Walking on Roads: 13 Safety Tips for Hikers

Kieran Avatar
Written by: | Reviewed by:
Last Update:

Walking on Roads: 13 Safety Tips for Hikers

How to Stay Safe When Road Walking?

You’re in the right place! In this guide, we will be covering the following:

    • Always Use sidewalks if available
    • As a pedestrian always face oncoming traffic
    • Make yourself as visible as possible

Often, our hikes don’t allow us to remain safely ensconced in wild forest or vehicle-free mountainous terrain for the duration of our outing.

Whether we’re forced to abandon our trail for safety’s sake, to get back to the car before dark, or are simply on a long-distance section or thru-hike where hitting the hard stuff (asphalt/tarmac) for a while is an integral part of the route, a road walk is something all of us should be prepared to experience at some point in our hiking careers.

Below, we offer 13 tips to help you stay safe when that time comes.

Road-Walking 101

13 Dos, Don’ts, and Other Safety Advice

1. Only walk on the road if it’s absolutely necessary to do so—if there’s a grass verge, sidewalk, or breakdown lane, use that.

2. You should always be facing oncoming traffic. This will both allow you to see and be seen by any traffic that is headed your way, thereby making it possible for you (or it) to avoid each other.

If you’re in a country where they drive on the right (most of the world), then you should walk facing traffic on the left side of the road. Conversely, in countries that drive on the left, make sure and walk on the right side of the road. Never walk in the same direction as the traffic.

3. Make yourself visible to oncoming traffic by donning your brightest clothing.

4. Always walk in single file so as to make yourself/group a smaller “target,” so to speak.

5. Don’t get distracted by conversation or daydreaming—either of which could cause you to drift into the road or not hear something (an oncoming car, truck, bike) that needs to be noticed (!).

6. Make sure you’re not breaking the law before setting off on foot down a road—walking on roads is illegal in many areas or on certain types of roads (interstate highways, for example) and could result in a fine.

7. Only walk on a road at night if you have reflective clothing and/or a headlamp that will make you visible to motorists.

8. If it’s necessary to walk through a tunnel, use your cell phone light or headlamp to make sure oncoming vehicles are aware of your presence.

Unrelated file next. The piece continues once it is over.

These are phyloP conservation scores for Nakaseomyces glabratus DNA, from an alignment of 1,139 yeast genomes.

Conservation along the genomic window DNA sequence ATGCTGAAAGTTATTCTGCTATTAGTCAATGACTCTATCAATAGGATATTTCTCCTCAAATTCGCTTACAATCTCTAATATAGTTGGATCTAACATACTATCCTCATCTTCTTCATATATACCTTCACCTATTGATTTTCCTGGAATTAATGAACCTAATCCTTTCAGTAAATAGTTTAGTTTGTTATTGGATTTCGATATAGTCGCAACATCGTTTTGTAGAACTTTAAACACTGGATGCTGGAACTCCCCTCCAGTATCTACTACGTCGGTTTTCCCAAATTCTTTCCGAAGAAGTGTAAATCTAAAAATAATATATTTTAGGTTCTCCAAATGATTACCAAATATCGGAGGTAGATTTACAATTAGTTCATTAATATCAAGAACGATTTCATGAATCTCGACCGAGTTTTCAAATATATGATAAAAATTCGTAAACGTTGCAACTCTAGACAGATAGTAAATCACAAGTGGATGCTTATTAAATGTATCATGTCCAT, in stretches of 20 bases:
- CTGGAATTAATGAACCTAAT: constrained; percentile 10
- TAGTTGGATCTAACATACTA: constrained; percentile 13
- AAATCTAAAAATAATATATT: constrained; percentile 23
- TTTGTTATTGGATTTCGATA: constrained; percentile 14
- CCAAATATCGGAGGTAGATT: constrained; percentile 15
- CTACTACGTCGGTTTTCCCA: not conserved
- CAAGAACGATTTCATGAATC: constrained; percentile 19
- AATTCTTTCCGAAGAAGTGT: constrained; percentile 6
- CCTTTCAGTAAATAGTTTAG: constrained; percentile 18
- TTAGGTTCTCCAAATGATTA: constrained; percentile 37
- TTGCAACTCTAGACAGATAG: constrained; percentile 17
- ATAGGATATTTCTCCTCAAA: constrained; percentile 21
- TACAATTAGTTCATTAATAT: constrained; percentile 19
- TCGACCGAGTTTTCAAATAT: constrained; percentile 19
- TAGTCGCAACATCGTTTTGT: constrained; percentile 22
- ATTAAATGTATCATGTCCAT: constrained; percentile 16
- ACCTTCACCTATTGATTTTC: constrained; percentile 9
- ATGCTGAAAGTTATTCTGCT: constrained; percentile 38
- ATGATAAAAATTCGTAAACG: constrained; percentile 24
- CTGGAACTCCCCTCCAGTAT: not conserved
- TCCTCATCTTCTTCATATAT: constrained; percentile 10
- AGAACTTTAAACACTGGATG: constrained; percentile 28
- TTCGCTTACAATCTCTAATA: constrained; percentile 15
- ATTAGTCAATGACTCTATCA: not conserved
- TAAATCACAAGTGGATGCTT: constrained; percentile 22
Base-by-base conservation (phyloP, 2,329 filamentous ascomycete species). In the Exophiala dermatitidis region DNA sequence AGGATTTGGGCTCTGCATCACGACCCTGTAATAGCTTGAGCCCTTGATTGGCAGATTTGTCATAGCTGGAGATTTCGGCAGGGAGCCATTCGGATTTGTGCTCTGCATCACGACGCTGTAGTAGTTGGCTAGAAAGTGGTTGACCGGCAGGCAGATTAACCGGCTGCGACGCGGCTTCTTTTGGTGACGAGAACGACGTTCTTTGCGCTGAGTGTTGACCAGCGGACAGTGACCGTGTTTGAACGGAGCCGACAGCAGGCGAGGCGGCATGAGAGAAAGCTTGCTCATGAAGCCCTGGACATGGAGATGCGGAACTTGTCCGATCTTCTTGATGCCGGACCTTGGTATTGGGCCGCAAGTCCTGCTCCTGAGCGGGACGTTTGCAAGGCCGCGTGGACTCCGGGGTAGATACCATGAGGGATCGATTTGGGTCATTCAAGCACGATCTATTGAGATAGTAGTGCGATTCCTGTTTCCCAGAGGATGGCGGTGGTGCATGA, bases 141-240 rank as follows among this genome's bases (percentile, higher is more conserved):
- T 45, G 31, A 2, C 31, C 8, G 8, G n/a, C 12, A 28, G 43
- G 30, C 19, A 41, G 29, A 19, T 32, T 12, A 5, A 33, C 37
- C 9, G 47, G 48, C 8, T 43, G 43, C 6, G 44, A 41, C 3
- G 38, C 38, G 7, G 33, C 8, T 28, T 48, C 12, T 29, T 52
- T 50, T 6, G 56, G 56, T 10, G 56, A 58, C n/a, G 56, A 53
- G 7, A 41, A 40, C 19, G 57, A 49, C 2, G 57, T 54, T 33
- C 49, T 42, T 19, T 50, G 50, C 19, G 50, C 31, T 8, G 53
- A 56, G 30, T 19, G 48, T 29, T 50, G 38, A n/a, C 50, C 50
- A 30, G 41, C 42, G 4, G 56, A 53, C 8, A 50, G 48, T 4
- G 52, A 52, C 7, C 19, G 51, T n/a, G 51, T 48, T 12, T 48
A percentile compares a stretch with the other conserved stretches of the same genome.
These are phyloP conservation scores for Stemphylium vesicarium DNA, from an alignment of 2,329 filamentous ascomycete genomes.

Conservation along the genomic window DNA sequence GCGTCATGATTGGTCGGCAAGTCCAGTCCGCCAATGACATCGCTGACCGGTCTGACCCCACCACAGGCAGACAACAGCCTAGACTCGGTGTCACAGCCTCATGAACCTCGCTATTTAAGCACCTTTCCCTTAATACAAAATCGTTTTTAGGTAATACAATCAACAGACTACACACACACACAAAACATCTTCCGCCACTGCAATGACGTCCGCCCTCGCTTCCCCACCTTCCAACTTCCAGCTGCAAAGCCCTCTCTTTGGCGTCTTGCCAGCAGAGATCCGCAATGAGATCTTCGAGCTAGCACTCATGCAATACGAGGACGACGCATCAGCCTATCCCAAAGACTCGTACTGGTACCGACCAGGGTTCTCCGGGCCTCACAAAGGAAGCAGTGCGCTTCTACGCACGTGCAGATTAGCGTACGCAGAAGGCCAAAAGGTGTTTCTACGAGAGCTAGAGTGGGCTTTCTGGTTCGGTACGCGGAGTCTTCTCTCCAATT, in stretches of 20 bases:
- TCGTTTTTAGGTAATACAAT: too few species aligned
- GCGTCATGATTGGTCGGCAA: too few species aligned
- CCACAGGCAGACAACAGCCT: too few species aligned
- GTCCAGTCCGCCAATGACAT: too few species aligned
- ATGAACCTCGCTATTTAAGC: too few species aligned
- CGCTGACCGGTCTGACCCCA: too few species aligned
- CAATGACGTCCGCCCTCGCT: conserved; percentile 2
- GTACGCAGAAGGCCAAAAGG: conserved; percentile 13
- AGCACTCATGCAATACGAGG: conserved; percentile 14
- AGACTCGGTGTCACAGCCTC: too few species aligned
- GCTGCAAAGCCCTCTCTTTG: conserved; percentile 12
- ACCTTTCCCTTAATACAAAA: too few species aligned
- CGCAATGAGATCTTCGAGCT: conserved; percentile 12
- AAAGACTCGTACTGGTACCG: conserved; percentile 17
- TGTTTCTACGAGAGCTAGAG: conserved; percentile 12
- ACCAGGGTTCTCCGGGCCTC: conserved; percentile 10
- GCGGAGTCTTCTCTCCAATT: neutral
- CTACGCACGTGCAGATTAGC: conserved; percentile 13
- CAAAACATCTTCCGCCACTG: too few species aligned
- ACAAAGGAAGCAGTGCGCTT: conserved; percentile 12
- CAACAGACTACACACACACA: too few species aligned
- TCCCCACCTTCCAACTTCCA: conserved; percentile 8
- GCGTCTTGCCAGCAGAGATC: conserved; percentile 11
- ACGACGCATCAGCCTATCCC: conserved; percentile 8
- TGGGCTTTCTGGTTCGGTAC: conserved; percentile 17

9. When approaching a blind curve in the road, cross over to the other side of the road so you can see oncoming traffic and don’t surprise—or, heaven forbid, get in the way of—any vehicles taking the corner a little too tightly.  

10. If a larger vehicle such as a trailer truck, RV, or bus is approaching, get off the road and well out of the way to avoid being sucked toward the vehicle by its airflow or simply to give it more room to pass. It’s also wise to close your eyes and mouth to keep out dust.

11. Fill your water bottle before “hitting the road” as natural water sources along roads are usually few and far between, bridged over, or polluted by ice-melt products applied in winter or chemicals in the road surface itself.

12. Walking on roads is much harder on your feet than walking on trails. This being so, try to take regular breaks to give your feet a rest (taking off your socks and shoes or boots), and be sure to allow plenty of time to reach your destination before dark.

13. Walking on a road with your dog is highly inadvisable, but if you are forced to do so be sure to keep your dog on a very short leash, walking either directly behind or between you and the handrail or shoulder. On narrower roads, it’s always best to stop and hug the side of the road with your dog when vehicles are approaching.

Last update on 2023-03-23 / Affiliate links / Images from Amazon Product Advertising API

Kieran Avatar

Kieran James Cunningham is a climber, mountaineer, and author who divides his time between the Italian Alps, the US, and his native Scotland.

He has climbed a handful of 6000ers in the Himalayas, 4000ers in the Alps, 14ers in the US, and loves nothing more than a good long-distance wander in the wilderness. He climbs when he should be writing, writes when he should be sleeping, has fun always.

Kieran has taught mountaineering, ice climbing, and single-pitch and multi-pitch rock climbing in a variety of contexts over the years and has led trekking and mountaineering expeditions in the Alps, Rockies, and UK. He is currently working towards qualifying as a Mountaineering and Climbing Instructor and International Mountain Leader.

Kieran’s book Climbing the Walls—an exploration of the mental health benefits of climbing, mountaineering, and the great outdoors—is scheduled for release by Simon & Schuster in April 2021.

Articles - Email - Linkedin - Facebook - Instagram

Leave a Comment